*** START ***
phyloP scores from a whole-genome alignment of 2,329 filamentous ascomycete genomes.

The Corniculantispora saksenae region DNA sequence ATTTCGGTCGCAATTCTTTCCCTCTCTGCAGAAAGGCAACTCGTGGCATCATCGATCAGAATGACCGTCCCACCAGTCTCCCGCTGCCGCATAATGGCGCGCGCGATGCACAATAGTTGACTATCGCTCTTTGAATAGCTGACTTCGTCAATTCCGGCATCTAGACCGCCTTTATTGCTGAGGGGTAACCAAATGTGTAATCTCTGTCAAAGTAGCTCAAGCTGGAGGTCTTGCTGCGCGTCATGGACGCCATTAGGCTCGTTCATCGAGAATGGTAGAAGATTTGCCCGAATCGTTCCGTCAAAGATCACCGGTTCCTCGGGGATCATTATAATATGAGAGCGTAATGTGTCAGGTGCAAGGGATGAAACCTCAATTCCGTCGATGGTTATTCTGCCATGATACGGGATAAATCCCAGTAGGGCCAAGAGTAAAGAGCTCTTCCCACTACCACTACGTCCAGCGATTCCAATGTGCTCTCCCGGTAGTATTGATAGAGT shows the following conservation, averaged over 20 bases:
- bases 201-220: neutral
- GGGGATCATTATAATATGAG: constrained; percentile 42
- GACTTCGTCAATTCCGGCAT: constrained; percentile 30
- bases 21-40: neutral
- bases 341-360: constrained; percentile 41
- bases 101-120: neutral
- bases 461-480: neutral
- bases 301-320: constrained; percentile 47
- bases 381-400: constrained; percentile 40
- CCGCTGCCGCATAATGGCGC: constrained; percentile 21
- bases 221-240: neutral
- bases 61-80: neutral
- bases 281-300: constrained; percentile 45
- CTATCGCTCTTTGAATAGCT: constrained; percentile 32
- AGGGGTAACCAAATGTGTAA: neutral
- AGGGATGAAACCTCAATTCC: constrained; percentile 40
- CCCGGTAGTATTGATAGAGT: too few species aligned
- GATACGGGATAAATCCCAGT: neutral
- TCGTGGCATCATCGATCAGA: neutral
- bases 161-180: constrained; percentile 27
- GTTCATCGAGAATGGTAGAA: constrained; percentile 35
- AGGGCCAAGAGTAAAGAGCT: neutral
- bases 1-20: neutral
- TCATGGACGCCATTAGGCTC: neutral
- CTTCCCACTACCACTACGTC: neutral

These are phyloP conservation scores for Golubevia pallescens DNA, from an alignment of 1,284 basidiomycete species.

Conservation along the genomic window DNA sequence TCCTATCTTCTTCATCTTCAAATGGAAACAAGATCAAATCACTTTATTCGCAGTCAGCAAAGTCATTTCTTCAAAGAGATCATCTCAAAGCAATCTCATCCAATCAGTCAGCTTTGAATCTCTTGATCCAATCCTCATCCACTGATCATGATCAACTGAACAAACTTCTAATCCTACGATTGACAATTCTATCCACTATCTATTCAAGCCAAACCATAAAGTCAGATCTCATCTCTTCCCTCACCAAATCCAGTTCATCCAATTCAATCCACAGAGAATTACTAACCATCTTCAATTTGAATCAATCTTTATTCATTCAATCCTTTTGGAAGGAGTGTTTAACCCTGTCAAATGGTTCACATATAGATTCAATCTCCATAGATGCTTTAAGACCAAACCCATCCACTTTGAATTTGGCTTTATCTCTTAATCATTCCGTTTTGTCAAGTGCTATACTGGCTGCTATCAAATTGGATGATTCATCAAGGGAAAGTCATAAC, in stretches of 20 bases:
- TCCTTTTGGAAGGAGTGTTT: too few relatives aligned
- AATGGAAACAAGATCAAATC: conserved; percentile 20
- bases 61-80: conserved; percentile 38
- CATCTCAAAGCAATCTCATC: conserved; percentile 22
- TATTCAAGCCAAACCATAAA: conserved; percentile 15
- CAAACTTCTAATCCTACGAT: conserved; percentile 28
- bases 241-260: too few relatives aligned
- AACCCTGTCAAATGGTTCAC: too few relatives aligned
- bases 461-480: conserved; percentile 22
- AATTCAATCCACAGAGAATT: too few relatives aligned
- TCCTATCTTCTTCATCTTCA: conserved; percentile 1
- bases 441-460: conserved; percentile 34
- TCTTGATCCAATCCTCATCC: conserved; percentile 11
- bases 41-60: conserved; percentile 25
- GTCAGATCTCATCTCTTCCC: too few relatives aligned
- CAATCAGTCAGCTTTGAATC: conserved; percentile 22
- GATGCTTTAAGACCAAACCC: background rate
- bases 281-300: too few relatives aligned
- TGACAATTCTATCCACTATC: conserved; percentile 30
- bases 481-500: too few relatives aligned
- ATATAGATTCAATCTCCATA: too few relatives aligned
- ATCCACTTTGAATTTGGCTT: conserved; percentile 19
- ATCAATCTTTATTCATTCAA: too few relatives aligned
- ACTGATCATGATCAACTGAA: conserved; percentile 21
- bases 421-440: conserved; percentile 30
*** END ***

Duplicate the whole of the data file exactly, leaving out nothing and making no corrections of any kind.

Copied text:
phyloP scores from a whole-genome alignment of 2,329 filamentous ascomycete genomes.

The Corniculantispora saksenae region DNA sequence ATTTCGGTCGCAATTCTTTCCCTCTCTGCAGAAAGGCAACTCGTGGCATCATCGATCAGAATGACCGTCCCACCAGTCTCCCGCTGCCGCATAATGGCGCGCGCGATGCACAATAGTTGACTATCGCTCTTTGAATAGCTGACTTCGTCAATTCCGGCATCTAGACCGCCTTTATTGCTGAGGGGTAACCAAATGTGTAATCTCTGTCAAAGTAGCTCAAGCTGGAGGTCTTGCTGCGCGTCATGGACGCCATTAGGCTCGTTCATCGAGAATGGTAGAAGATTTGCCCGAATCGTTCCGTCAAAGATCACCGGTTCCTCGGGGATCATTATAATATGAGAGCGTAATGTGTCAGGTGCAAGGGATGAAACCTCAATTCCGTCGATGGTTATTCTGCCATGATACGGGATAAATCCCAGTAGGGCCAAGAGTAAAGAGCTCTTCCCACTACCACTACGTCCAGCGATTCCAATGTGCTCTCCCGGTAGTATTGATAGAGT shows the following conservation, averaged over 20 bases:
- bases 201-220: neutral
- GGGGATCATTATAATATGAG: constrained; percentile 42
- GACTTCGTCAATTCCGGCAT: constrained; percentile 30
- bases 21-40: neutral
- bases 341-360: constrained; percentile 41
- bases 101-120: neutral
- bases 461-480: neutral
- bases 301-320: constrained; percentile 47
- bases 381-400: constrained; percentile 40
- CCGCTGCCGCATAATGGCGC: constrained; percentile 21
- bases 221-240: neutral
- bases 61-80: neutral
- bases 281-300: constrained; percentile 45
- CTATCGCTCTTTGAATAGCT: constrained; percentile 32
- AGGGGTAACCAAATGTGTAA: neutral
- AGGGATGAAACCTCAATTCC: constrained; percentile 40
- CCCGGTAGTATTGATAGAGT: too few species aligned
- GATACGGGATAAATCCCAGT: neutral
- TCGTGGCATCATCGATCAGA: neutral
- bases 161-180: constrained; percentile 27
- GTTCATCGAGAATGGTAGAA: constrained; percentile 35
- AGGGCCAAGAGTAAAGAGCT: neutral
- bases 1-20: neutral
- TCATGGACGCCATTAGGCTC: neutral
- CTTCCCACTACCACTACGTC: neutral

These are phyloP conservation scores for Golubevia pallescens DNA, from an alignment of 1,284 basidiomycete species.

Conservation along the genomic window DNA sequence TCCTATCTTCTTCATCTTCAAATGGAAACAAGATCAAATCACTTTATTCGCAGTCAGCAAAGTCATTTCTTCAAAGAGATCATCTCAAAGCAATCTCATCCAATCAGTCAGCTTTGAATCTCTTGATCCAATCCTCATCCACTGATCATGATCAACTGAACAAACTTCTAATCCTACGATTGACAATTCTATCCACTATCTATTCAAGCCAAACCATAAAGTCAGATCTCATCTCTTCCCTCACCAAATCCAGTTCATCCAATTCAATCCACAGAGAATTACTAACCATCTTCAATTTGAATCAATCTTTATTCATTCAATCCTTTTGGAAGGAGTGTTTAACCCTGTCAAATGGTTCACATATAGATTCAATCTCCATAGATGCTTTAAGACCAAACCCATCCACTTTGAATTTGGCTTTATCTCTTAATCATTCCGTTTTGTCAAGTGCTATACTGGCTGCTATCAAATTGGATGATTCATCAAGGGAAAGTCATAAC, in stretches of 20 bases:
- TCCTTTTGGAAGGAGTGTTT: too few relatives aligned
- AATGGAAACAAGATCAAATC: conserved; percentile 20
- bases 61-80: conserved; percentile 38
- CATCTCAAAGCAATCTCATC: conserved; percentile 22
- TATTCAAGCCAAACCATAAA: conserved; percentile 15
- CAAACTTCTAATCCTACGAT: conserved; percentile 28
- bases 241-260: too few relatives aligned
- AACCCTGTCAAATGGTTCAC: too few relatives aligned
- bases 461-480: conserved; percentile 22
- AATTCAATCCACAGAGAATT: too few relatives aligned
- TCCTATCTTCTTCATCTTCA: conserved; percentile 1
- bases 441-460: conserved; percentile 34
- TCTTGATCCAATCCTCATCC: conserved; percentile 11
- bases 41-60: conserved; percentile 25
- GTCAGATCTCATCTCTTCCC: too few relatives aligned
- CAATCAGTCAGCTTTGAATC: conserved; percentile 22
- GATGCTTTAAGACCAAACCC: background rate
- bases 281-300: too few relatives aligned
- TGACAATTCTATCCACTATC: conserved; percentile 30
- bases 481-500: too few relatives aligned
- ATATAGATTCAATCTCCATA: too few relatives aligned
- ATCCACTTTGAATTTGGCTT: conserved; percentile 19
- ATCAATCTTTATTCATTCAA: too few relatives aligned
- ACTGATCATGATCAACTGAA: conserved; percentile 21
- bases 421-440: conserved; percentile 30